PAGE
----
The NJSP is a unique government agency because of its "quasi-military orientation" and characteristics. State v. State Troopers Fraternal Assoc., 134 N.J. 393, 415 (1993). Pursuant to N.J.S.A. 53:1-10, the Superintendent has "absolute discretion" to regulate the discipline of troopers. In re Bernaducci, 85 N.J. Super. 152, 155 (App. Div. 1964), certif. denied, 44 N.J. 402 (1965); see also In re Carberry, 114 N.J. 574, 578 (1989) (stating that "the [S]uperintendent has the ultimate responsibility for maintaining discipline among state police officers" as a means of promoting the public interest and safety). "[T]he responsibility for determining whether a trooper has committed a violation of the Rules and Regulations, and the discipline to be imposed therefor, are plainly matters of inherent managerial prerogative to be discharged by the Superintendent and his designated staff." State Troopers Fraternal Assoc., supra, 134 N.J. at 416.
We first address appellant's argument challenging the thirty-day suspension he received after pleading guilty to an unrelated charge of altering a motor vehicle inspection sticker. On April 26, 2005, the Superintendent served appellant with a separate notice of summary disciplinary action that, among other things, charged appellant with acting or behaving in an official capacity to the personal discredit of appellant, or to the discredit of the NJSP by altering a motor vehicle inspection sticker on appellant's personal motor vehicle. On October 18, 2006, the ALJ granted summary decision finding appellant guilty of the charge and recommending a thirty-day suspension from duty without pay. On December 1, 2006, the Superintendent accepted and adopted the findings, conclusions, and penalty recommendations of the ALJ and suspended appellant from duty for thirty days. Because appellant only appealed from the January 7, 2008 final decision, we do not consider appellant's argument challenging the thirty-day penalty imposed under the December 1, 2006 final decision. See Pressler & Verniero, Current N.J. Court Rules, comment 6.1 on R. 2:5-1 (2011) (providing "it is only the judgments or orders or parts thereof designated in the notice of appeal which are subject to the appeal process and review").
We have considered appellant's remaining arguments in light of the record and applicable law. We affirm substantially for the reasons expressed in the Superintendent's January 7, 2008 final decision adopting the factual findings and conclusions of the ALJ. R. 2:11-3(e)(1)(D). The ALJ's findings and conclusions are supported by sufficient credible evidence in the record. Nor do we find the ten-day suspension arbitrary or capricious. In light of the record, the penalty is not so disproportionate to the violation that it shocks one's sense of fairness. In re Herrmann, supra, 192 N.J. at 28-29. Nevertheless, we add the following comment.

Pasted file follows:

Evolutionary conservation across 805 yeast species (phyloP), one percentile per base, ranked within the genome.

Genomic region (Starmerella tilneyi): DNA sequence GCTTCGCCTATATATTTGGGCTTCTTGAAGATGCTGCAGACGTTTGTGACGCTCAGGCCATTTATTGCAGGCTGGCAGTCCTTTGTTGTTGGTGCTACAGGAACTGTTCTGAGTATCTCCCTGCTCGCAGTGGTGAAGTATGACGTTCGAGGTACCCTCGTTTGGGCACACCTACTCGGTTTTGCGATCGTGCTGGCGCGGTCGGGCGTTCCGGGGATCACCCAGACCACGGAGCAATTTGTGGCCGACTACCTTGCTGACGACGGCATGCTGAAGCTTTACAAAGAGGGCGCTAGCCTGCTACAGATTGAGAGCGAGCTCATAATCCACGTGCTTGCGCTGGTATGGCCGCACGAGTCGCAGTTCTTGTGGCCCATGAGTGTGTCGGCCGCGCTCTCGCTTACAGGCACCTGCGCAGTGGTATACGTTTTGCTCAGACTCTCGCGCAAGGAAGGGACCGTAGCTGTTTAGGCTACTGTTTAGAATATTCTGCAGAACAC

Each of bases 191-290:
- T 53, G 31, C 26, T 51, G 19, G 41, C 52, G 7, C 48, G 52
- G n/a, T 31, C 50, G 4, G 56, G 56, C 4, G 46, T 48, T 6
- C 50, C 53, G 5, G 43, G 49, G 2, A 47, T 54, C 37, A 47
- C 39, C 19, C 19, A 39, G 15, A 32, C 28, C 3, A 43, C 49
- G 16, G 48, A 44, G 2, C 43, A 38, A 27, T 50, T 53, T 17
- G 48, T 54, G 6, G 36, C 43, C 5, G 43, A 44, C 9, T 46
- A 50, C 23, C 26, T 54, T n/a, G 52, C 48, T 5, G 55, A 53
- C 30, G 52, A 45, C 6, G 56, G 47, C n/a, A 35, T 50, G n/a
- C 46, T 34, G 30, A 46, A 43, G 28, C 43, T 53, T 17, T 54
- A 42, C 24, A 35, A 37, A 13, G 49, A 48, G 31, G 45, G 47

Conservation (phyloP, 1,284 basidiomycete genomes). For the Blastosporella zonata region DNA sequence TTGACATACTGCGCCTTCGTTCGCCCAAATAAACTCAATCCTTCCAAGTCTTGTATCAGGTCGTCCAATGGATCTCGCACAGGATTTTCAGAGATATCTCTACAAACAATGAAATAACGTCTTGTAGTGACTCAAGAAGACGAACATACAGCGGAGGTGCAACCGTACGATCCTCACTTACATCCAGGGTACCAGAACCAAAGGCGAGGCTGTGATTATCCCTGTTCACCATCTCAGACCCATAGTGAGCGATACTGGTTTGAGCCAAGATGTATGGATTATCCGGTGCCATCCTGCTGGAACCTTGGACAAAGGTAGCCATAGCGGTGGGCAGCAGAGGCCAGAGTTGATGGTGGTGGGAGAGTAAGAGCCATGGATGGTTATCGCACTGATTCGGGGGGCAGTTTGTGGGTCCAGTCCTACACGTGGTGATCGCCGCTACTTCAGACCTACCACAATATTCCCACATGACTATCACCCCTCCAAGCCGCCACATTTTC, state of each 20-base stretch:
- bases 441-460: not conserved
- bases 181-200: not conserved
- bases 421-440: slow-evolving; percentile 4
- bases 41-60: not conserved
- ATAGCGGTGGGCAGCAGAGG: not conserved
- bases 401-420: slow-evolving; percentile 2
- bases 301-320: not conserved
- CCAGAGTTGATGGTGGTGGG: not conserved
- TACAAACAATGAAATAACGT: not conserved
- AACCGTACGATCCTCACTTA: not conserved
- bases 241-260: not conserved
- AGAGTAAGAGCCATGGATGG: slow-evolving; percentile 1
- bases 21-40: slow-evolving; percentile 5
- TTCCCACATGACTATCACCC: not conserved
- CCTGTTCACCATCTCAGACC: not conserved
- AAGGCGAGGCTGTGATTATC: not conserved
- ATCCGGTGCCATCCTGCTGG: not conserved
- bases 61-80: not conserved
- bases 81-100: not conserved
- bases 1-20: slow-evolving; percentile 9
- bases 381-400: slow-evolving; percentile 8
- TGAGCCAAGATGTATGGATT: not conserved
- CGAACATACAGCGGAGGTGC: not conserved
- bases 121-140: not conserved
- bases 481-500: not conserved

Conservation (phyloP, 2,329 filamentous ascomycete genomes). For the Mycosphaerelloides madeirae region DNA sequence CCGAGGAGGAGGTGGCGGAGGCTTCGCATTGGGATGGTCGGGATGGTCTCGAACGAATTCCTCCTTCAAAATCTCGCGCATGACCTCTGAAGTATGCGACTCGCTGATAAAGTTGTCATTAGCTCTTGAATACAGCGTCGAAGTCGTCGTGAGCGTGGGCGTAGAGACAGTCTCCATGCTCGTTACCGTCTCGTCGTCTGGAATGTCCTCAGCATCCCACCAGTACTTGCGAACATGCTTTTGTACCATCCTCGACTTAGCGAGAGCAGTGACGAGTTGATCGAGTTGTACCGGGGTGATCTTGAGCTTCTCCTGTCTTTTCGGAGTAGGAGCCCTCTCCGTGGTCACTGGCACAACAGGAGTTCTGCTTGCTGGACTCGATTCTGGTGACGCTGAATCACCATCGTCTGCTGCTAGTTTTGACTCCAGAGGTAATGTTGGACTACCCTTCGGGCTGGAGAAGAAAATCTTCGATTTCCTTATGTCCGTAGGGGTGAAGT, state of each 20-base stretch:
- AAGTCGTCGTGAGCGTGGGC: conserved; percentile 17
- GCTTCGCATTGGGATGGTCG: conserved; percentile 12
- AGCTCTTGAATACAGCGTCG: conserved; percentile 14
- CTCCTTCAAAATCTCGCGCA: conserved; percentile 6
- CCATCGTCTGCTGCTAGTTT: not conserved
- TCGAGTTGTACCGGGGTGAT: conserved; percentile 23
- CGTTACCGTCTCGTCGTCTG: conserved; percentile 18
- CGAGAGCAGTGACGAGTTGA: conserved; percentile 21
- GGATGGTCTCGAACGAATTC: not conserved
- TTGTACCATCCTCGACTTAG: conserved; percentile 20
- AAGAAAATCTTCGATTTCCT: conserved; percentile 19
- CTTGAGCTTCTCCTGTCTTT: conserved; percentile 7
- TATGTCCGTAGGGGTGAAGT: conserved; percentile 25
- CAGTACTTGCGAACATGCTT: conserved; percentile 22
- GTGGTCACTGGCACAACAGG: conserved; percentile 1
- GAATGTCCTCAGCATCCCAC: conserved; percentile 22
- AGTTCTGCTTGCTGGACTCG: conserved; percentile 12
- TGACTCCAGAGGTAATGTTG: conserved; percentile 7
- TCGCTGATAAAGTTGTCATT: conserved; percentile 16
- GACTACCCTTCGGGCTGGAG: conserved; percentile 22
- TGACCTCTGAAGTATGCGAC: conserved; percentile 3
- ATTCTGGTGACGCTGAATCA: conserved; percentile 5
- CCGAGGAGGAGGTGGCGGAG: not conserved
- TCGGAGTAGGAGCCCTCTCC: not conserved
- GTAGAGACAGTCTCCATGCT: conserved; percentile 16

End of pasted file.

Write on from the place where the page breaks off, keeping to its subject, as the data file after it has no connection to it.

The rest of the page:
Appellant argues that the ALJ improperly permitted the NJSP to introduce appellant's disciplinary history prior to ruling on the merits of the charges. Appellant contends that the NJSP sent the ALJ appellant's disciplinary history without notice to appellant. Appellant cites West New York v. Bock, 38 N.J. 500 (1962) for the principle that evidence of an individual's disciplinary history cannot be introduced before the individual's guilt has been established. We disagree.
The Deputy Attorney General advised the ALJ and appellant's counsel on April 17, 2007, that he would present to the ALJ at the next hearing date a copy of appellant's "precise disciplinary history" pursuant to Bock with the understanding that it was being presented for consideration only "if that becomes relevant." Appellant did not object. The Deputy Attorney General forwarded the disciplinary history to the ALJ and to appellant's counsel on July 18, 2007. At the close of the disciplinary proceeding on August 29, 2007, the ALJ overruled appellant's counsel's objection to the submission of the disciplinary history without having first determined the merits of the charges. The record does not support appellant's contention that the Deputy Attorney General improperly submitted the disciplinary history without advance notice to appellant.
Although, generally, use of an employee's past disciplinary history cannot be utilized to prove a charge, it, nevertheless, is appropriate to consider the history in determining the proper penalty for an offense. Bock, supra, 38 N.J. at 523; see In re Carter, 191 N.J. 474, 481, 486 (2007). Indeed, such history should be introduced in evidence at the hearing by the party desiring to have it considered, "so that it may be fully known to the adversary as well as to the tribunal and may be met or explained in any material or relevant manner." Bock, supra, 38 N.J. at 524. Bock does not require that disciplinary hearings be bifurcated--one phase as to guilt and a second phase as to penalty--as appellant argues. Rather, Bock holds that prior disciplinary infractions cannot be used to prove the present offenses. Id. at 523. There is no indication that the ALJ or the Superintendent improperly considered appellant's disciplinary history in their determination of appellant's guilt.
© 1992-2010 VersusLaw Inc.